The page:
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The road to starting a successful business can be a long one, filled with many hurdles and obstacles along the way. And perhaps there is no part of that journey more challenging than finding the right way to fund your business. While the process may sound daunting, there is a light at the end of the tunnel for future business owners, who now have a multitude of ways to finance their business. Here's an overview of some of the traditional and creative financing options available to those thinking of starting their own business.
Small Business Administration loan
The Small Business Administration (SBA) was started in 1953 to encourage aspiring entrepreneurs to start their own businesses. Under the SBA, there are two types of loans that can help prospective borrowers get the capital they need to start their business: a 7(a) guarantee small business loan and the 504 fixed-asset small business finance program.
The 7(a) guarantee loans for small businesses are more common for small businesses. Prospective borrowers can apply for these loans at banks that participate in the SBA loan process.
"Both programs look for businesses not in the startup phase," said Chuck Evans, co-founder of Prudent Lenders LLC. "They look for businesses two years into the business cycle that are generating cash flow."
These loans have a number of advantages for small businesses.
"The advantage to the borrower is, they have more access to capital," said Evans of the 7(a) guarantee loan. "When borrowing with a loan, collateral or purpose often dictates the terms. If you look at real estate, you are looking at a 20- to 25-year term. If you are financing equipment, you look at the useful life and may finance it for five years. With a guarantee from the SBA, banks can go up to 10 years for working capital, 10 years for equipment and 25 years for real estate. It gives the borrower longer terms and improved cash flow."
"Because the loans are sold in the secondary market, they tend to structure a lot of those loans on a variable basis," said Evans. "The interest-rate risk is greater on the 7(a) program."
Additionally, borrowers must make a smart choice when choosing a lender, Evans said.
"If you take 100 banks in the state of Pennsylvania, maybe only 20 banks made more than 10 SBA loans last year," Evans said. "If you deal with that few loans a year, you are not going to be able to understand the nuances of a program that is constantly changing, so it can turn into a slow and cumbersome process. If you go to a bank that does it well and does it on a regular basis, you stand a much better chance of a more simplified process because they understand it."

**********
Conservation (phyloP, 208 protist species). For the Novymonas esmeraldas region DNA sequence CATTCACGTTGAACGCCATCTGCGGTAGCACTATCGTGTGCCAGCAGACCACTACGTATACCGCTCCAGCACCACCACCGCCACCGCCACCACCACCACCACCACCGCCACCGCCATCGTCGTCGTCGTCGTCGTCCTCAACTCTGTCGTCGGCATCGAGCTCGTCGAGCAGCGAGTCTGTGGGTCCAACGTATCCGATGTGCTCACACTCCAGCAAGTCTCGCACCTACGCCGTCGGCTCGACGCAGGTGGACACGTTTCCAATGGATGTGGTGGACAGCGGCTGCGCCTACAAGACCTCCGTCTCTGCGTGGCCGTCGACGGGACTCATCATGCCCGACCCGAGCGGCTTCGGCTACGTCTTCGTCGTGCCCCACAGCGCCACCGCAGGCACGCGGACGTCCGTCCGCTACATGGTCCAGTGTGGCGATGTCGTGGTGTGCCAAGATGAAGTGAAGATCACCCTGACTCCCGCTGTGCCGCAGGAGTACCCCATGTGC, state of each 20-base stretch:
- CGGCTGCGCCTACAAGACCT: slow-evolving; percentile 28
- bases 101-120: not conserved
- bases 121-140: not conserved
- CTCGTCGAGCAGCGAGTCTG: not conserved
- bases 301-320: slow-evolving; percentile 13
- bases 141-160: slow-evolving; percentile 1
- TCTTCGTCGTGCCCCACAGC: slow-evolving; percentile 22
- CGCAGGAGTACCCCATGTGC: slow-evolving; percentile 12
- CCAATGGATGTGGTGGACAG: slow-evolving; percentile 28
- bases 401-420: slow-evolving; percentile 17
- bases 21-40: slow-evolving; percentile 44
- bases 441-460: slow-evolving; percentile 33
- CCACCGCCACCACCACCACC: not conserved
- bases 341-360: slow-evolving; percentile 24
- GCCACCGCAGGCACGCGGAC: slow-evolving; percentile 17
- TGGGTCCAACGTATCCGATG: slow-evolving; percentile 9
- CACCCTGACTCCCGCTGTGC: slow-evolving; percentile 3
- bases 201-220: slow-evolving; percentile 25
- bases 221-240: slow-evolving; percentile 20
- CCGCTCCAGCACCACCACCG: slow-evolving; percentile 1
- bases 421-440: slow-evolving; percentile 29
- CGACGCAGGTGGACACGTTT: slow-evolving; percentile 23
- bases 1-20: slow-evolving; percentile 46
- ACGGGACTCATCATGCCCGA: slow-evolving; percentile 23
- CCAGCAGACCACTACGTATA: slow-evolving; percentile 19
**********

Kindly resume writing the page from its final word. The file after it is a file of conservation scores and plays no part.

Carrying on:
Selling your products
Selling your products is an often-overlooked way of raising the money needed for financing your business, but it can be highly effective. Priska Diaz was able to raise $50,000 for her company Bittylab with a presale of her Bare air-free baby bottles.
"I decided to take a different path [in financing] and do a presale," Diaz said. "That allowed me to drive traffic to my site, get additional social media followers and offer my customers discounts. It was a win-win approach."
The money Diaz was able to raise helped her pay for inventory, and also helped to open some doors in retail and learn about her website's visitors. Though Diaz was able to benefit greatly from this means of financing, she does have a word of caution.
"The biggest challenge was in coordinating the inventory delivery times from our supplier so that we could start fulfilling orders," Diaz said. "Another challenge was forecasting the number of units we were going to presell, resulting in a shortage. We've now passed the presale stage and sold more than originally anticipated, resulting in back orders."
Friends and family
Know of a rich aunt or a wealthy friend who has some extra money to throw around? Then you have another way to finance your business. Borrowing from friends and family presents an interesting alternative to traditional forms of financing, and can have some unique advantages.
"If you are in an early stage of business, you are going to be forced to go to friends and family because the banks may not entertain your requests," Evans said. "Also, friends and family are not going to charge you a high price for that investment. This funding is available when you need it and with less contractual hassles."
However, Evans cautioned that those who use these methods risk muddying personal relationships with a business decision.
"The downside is that you risk lots of other things within the family dynamic," he said.
Having another business
New business owners can also look to double dip as a means of funding their startups. Alex Genadinik was able to do this by using the revenues from tours he led on the website ComeHike.com. On that site, Genadinik was able to organize hikes to fund Problemio.com, which builds mobile apps for planning and starting a business.